Wake-up call: pesticides, chemicals linked to breast cancer
April 2, 2008
The rising toll of breast cancer can only be cut by reducing exposure to hormone-disrupting man-made chemicals, a new report warns.
The incidence of the disease has dramatically risen across Europe in the last 20 years – by more than 50% in some countries and even doubling in others, according to recent World Health Organisation figures. About one in 10 women will develop the disease.
The head of toxicology at the University of London’s School of Pharmacy, Professor Andreas Kortenkamp, says one answer is to cut the use of a range of chemicals which can interfere with the human hormone system.
After years of research analysis, aided by nearly £15 million of EU funding, he concludes: “Good laboratory and epidemiological evidence exists suggesting that man-made chemicals which mimic oestrogen contribute to breast cancer. We will not be able to reduce the risk of breast cancer without addressing preventable causes, particularly exposure to chemicals.”
Prof Kortenkamp is one of about 200 international scientists who have signed the Prague Declaration, which set out concerns in 2005 about the health risks posed by everyday chemicals, including some pesticides, flame retardants, cosmetic ingredients, pharmaceuticals and natural products such as plant-derived oestrogen’s.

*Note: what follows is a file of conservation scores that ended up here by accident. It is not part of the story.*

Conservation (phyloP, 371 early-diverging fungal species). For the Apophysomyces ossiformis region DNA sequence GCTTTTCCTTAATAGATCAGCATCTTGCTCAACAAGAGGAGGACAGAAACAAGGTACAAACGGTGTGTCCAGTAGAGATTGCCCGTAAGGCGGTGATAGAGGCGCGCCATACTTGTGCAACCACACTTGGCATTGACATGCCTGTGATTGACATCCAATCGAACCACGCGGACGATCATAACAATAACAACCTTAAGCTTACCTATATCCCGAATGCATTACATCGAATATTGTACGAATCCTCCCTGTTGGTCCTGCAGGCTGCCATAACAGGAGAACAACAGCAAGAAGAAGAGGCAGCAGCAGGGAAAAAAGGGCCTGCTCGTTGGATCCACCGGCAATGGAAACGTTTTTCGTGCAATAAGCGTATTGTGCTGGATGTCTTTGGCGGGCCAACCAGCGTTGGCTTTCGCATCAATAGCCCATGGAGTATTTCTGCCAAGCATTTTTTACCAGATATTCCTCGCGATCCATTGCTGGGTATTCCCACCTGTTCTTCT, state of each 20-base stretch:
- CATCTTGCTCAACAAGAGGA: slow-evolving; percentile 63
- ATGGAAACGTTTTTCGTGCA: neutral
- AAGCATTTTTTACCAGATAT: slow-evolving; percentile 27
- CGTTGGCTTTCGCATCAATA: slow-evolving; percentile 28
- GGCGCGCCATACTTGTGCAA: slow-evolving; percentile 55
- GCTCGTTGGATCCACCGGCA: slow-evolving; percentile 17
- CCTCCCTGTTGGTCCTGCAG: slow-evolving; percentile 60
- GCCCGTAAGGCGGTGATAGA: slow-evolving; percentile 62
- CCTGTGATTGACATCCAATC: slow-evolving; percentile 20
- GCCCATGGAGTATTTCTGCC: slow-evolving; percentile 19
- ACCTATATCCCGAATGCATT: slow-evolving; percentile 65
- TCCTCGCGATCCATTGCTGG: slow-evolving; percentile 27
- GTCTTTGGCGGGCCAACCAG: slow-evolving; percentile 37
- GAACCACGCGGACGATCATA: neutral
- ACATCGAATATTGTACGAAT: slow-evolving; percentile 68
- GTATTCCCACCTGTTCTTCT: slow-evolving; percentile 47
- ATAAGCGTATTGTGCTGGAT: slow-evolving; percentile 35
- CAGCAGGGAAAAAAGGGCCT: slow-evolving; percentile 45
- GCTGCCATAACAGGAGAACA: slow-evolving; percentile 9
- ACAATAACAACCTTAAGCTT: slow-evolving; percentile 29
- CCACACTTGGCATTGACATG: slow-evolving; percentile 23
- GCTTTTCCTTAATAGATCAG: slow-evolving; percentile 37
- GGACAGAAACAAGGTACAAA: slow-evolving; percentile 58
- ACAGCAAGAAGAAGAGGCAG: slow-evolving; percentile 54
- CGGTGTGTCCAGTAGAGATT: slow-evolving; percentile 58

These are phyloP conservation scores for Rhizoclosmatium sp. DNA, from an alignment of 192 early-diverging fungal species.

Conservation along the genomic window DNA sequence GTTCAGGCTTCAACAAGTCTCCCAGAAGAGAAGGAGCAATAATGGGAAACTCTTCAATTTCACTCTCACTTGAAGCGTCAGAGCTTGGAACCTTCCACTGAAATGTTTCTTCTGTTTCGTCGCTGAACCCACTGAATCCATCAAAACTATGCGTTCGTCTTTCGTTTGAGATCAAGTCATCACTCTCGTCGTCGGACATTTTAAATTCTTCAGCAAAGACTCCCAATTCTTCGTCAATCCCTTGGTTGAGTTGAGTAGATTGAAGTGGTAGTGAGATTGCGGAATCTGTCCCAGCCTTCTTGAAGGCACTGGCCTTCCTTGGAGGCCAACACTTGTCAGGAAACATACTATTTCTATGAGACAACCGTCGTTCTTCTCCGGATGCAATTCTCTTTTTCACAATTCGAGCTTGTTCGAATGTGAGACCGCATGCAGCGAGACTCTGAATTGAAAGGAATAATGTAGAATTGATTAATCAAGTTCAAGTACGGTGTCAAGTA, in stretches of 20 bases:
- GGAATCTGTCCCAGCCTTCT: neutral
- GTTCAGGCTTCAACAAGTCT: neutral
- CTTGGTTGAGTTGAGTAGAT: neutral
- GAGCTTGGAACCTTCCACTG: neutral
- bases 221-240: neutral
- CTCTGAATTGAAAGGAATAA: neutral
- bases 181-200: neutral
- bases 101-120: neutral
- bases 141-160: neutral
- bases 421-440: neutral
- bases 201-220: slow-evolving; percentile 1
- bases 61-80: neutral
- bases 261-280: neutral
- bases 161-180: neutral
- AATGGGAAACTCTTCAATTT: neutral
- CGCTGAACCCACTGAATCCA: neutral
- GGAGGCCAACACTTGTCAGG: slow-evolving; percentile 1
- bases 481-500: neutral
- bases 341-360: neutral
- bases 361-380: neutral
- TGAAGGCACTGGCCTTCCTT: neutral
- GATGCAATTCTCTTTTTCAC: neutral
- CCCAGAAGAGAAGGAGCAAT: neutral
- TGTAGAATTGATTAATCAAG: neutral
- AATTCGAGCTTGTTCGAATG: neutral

Now his latest assessment – “Breast cancer and exposure to hormonally active chemicals: an appraisal of the scientific evidence” – is being studied by MEPs in Brussels to see how EU legislation can help improve breast cancer prevention.
UK charity CHEM Trust, which jointly commissioned the review, said the report’s publication came at a time when breast cancer was reaching “epidemic” proportions.
CHEM Trust director Elizabeth Salter Green said: “There is a misconception that breast cancer is an inherited disease and therefore inevitable. This is a quite simply a myth: most cases of breast cancer are acquired over a woman’s lifetime, and so most are preventable.”
But she said the evidence of scores of scientific experts about the link between the disease and exposure to chemicals had not yet been taken up in Europe and turned into effective action. She urged MEPs to “wake up to what needs to be done”.
Genon Jensen, executive director of the Health and Environment Alliance (HEAL), also urged MEPs to tighten existing EU chemical safety regulations, including tougher controls on pesticides and cosmetics ingredients.